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The Use of OSINT in Law Enforcement

Table of Contents

Ever increasing digitalization has resulted in people living more and more of their lives online, and in the process, leaving digital footprints of their identity, activities, and social interactions across the internet. This paradigm shift has benefited both criminals and law enforcement; the former are continuously discovering new and innovative ways to commit crimes, while the latter have been able to tap into new intelligence resources that can help them with investigations.

One of the most important intelligence resources currently available to law enforcement is OSINT, or open source intelligence. Simply put, OSINT helps law enforcement agencies enhance their investigative capabilities and improve their response against criminal threats. But what is it, and why is there so much conflict around it when it comes to law enforcement?

What is OSINT? 🔗︎

OSINT had its inception within the military. It became widely accepted and used during the mid-90s. While OSINT collected from the internet is used across industries and has driven its popularization, there are more “traditional” sources of OSINT such as printed books, newspapers and journals, TV and radio broadcasts, photographs, and many more.

Even though ”open source intelligence” as a term has been in use for over three decades, to this day, there is no standardized definition. We define OSINT as intelligence produced from publicly available information that is collected, analyzed, and shared for the purpose of aiding a specific investigation.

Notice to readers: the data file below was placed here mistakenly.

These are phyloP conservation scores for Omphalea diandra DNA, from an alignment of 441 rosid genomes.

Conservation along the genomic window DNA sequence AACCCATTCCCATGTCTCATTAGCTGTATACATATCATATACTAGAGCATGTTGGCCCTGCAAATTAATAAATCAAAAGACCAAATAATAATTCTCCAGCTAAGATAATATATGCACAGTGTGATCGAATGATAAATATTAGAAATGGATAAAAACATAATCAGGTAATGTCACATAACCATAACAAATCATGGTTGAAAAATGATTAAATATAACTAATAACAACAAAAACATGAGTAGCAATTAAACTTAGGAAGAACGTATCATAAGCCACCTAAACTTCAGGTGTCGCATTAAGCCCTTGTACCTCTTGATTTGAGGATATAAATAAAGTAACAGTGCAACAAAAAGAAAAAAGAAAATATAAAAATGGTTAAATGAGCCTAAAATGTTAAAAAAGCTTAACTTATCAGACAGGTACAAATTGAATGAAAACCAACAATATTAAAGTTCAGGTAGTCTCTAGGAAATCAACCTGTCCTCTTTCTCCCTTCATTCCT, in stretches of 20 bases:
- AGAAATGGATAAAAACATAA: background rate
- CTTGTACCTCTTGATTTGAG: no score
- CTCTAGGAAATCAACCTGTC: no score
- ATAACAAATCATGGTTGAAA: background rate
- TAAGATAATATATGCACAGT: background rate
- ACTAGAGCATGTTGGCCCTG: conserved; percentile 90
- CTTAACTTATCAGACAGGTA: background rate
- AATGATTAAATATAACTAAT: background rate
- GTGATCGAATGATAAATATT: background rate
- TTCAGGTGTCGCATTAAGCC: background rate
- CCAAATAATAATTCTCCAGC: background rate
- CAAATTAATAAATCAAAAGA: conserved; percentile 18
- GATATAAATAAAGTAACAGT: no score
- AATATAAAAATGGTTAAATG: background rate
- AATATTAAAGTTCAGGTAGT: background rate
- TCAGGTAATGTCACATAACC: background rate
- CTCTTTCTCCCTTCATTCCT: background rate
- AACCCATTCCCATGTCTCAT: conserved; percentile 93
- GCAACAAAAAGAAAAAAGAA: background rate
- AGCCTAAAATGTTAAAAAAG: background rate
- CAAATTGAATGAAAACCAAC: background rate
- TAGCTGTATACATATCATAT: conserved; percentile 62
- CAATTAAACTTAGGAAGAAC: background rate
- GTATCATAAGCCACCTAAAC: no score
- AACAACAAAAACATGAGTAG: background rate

Other definitions of OSINT by government institutions such as the UK Ministry of Defense (“intelligence derived from publicly available information that has limited public distribution or access”) and by NATO (“intelligence derived from publicly available information, as well as other unclassified information that has limited public distribution or access”) might better explain how open source intelligence is used in the context of law enforcement-related investigations.

Is the Use of OSINT by Governmental Organizations like Law Enforcement Agencies Legitimate? 🔗︎

The short answer is yes.

For many, open source intelligence became considered legitimate when NATO produced its OSINT handbook in 2001. More recently, this status was reinforced by a statement from the CIA in 2010 mentioning how “information does not have to be secret to be valuable” in reference to OSINT being “publicly available.” In 2011, the British Ministry of Defense also affirmed that OSINT is as respected and legitimate as other forms of intelligence when produced by trained analysts in a way that is unbiased and free of prejudice.

In this whitepaper, we will comb through the usage, misconceptions, guidelines, and best practices of OSINT in the law enforcement or public sector areas and answer these questions:

  • What are the guidelines and regulations for law enforcement’s access to data?
  • What is the value of OSINT as a source of intelligence?
  • How can law enforcement benefit from using OSINT?
  • What to keep in mind when using OSINT for investigations?
  • How law enforcement can use technology to scale up OSINT investigations?

Download this whitepaper now to learn more about the use of OSINT in law enforcement and share it with your colleagues and teams!

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